Culzean Castle isn’t your typical Scottish castle. It’s not crumbling to bits and it hasn’t been in conflict with the English.
In fact, it’s so fancy and unspoiled you could even call it a dramatic country house rather than a castle (if you want to know the difference between castles and palaces you should check this article. But no matter what you call it or how you define it, there’s no denying it’s an incredible place to visit on our Culzean Castle tour from Glasgow.
Here’s our list of why we love it so much. (And if you’re lucky we might even tell you how to pronounce it)
From 1987 to 2016, it sat proudly on the Scottish £5 note. We don’t know why it was chosen, and nor do we know why Edinburgh Castle got the measly £1 note while Holyrood Palace got the magnificent £100 note. But we do know this is an impressive claim to fame.
In 1945, Eisenhower was given a lifetime tenancy for the castle's top floor flat. It was Scotland’s way of saying thanks for his work with Scottish troops during the war. He visited a few times and then spent some of his retirement strolling around the gardens and admiring the sea views.
You may notice something a little odd about the shape of this staircase. This drum tower wouldn’t fit a traditional circular staircase so the architect was forced to create this unusual but beautiful oval staircase. It’s now one of the architect’s most famous achievements.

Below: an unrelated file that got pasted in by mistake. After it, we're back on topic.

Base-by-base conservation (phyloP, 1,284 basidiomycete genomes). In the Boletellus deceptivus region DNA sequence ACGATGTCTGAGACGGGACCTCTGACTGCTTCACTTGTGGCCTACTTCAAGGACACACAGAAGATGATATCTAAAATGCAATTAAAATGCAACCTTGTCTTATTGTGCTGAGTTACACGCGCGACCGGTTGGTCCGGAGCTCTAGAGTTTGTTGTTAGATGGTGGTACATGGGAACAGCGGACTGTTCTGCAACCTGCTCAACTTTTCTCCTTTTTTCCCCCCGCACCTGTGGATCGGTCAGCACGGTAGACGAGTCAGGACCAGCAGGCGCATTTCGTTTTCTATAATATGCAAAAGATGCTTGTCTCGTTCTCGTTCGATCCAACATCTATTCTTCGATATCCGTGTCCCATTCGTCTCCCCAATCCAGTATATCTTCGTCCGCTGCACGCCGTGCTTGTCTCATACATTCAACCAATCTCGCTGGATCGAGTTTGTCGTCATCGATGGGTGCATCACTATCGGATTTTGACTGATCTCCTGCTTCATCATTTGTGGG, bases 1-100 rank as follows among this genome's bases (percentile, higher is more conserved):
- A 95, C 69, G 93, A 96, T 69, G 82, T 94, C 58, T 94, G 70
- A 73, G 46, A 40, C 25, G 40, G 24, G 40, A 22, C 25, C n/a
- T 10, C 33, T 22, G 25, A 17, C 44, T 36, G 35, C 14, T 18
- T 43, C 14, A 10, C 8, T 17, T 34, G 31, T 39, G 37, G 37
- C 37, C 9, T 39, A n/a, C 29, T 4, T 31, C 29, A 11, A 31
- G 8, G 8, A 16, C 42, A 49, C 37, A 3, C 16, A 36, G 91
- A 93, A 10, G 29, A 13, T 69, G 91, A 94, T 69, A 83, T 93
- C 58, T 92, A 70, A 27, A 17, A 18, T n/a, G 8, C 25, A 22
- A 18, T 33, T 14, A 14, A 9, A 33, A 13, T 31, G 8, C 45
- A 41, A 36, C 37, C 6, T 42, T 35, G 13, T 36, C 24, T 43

Be warned; take a stroll in the garden here and you’ll become green with envy. And if the garden wasn’t enough, you can also explore huge woodland areas and coastline cliffs.
These medieval caves are hard to reach but well worth a visit. People may have lived in these caves before the castle even existed, and during the castle’s prime they were used for smuggling and hiding contraband. Some even say the castle's owners were in on the illegal smuggling.
You’ve probably never seen anything like it. Half castle, half beautiful greenhouse. It was a boiler room until a serious renovation made it a greenhouse specifically for camellia flowers.
Did we miss something? Oh yes, we were going to tell you how to pronounce it: it’s pronounced Cull-ane. When the castle was first built it was called Cullean Castle, but the new strange spelling appeared in the 1700s.
So there you have it. If this hasn’t convinced you to take a day out and visit this monumental semi-castle, then we don’t know what will.